Egypt's break with Syria over the weekend followed almost immediately after a meeting of senor Islamists with President Morsi in which the Islamists, particularly well-known preacher and senior Muslim Brotherhood adviser Yusuf al-Qaradawi called for "jihad" against the Asad regime. The Syrian conflict has increasingly been a subject of Qaradawi's statements; his anti-Shi‘ite rhetoric has become more pronounced lately, and on his website he has published congratulations from the Saudi Crown Prince for his stance. Once an advocate of Sunni-Shi‘i cooperation, he has become more and more confrontational; the Muslim Brotherhood as a whole has endorsed similar rhetoric, always having been rather suspicious of Shi‘ism.
The new anti-Syria rhetoric, combined with the recent tough talk about Ethiopia's dam project, may be intended to provide external enemies to rally support at a time of domestic dissent. Most recently Morsi's appointment of new governors for the provinces raised eyebrows when the new governor of Luxor turned out to be a member of al-Gama‘a al-Islamiyya, the group that staged the 1997 attack on tourists at Luxor. Al-Gama‘a al-Islamiyya has since renounced violence, but critics fear an impact on the already badly hit tourism sector.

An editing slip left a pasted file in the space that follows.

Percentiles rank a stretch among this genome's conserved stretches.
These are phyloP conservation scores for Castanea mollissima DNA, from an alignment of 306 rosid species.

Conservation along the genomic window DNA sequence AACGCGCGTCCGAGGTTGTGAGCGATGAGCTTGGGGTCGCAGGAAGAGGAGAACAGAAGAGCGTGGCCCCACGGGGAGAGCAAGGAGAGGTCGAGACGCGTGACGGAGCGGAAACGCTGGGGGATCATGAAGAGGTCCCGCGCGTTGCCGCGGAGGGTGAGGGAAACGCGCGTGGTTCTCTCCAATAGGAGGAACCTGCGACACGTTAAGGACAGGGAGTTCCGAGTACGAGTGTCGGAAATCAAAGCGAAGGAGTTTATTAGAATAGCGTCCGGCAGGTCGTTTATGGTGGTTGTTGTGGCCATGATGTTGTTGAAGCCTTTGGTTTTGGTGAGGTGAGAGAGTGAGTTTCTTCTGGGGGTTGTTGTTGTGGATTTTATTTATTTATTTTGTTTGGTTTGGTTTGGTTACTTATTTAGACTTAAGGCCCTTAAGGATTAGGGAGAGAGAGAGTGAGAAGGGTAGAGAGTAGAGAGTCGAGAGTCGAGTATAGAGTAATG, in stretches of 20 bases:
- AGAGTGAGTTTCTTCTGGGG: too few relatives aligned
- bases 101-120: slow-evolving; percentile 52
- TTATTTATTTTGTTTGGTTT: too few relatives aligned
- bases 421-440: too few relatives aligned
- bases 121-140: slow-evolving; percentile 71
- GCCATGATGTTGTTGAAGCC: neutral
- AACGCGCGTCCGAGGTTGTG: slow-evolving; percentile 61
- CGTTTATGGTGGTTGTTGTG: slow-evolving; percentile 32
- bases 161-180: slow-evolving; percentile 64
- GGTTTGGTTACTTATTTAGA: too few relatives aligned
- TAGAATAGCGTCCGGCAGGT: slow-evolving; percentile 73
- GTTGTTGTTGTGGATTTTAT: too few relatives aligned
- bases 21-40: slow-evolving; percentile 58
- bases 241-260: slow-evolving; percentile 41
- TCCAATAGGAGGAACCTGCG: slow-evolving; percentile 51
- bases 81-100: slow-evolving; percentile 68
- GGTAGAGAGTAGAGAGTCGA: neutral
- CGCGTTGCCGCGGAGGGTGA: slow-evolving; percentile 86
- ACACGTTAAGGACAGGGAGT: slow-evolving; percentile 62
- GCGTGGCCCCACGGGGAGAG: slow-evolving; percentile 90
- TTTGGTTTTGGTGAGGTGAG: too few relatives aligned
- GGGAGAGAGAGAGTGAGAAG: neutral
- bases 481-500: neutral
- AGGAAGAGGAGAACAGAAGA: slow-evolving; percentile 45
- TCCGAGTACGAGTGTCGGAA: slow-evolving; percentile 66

But rhetoric aimed at Ethiopia and Syria at the same time could prove risky, and raises new questions about Morsi's (and the FJP Party's and its Brotherhood sponsors') foreign policy positions.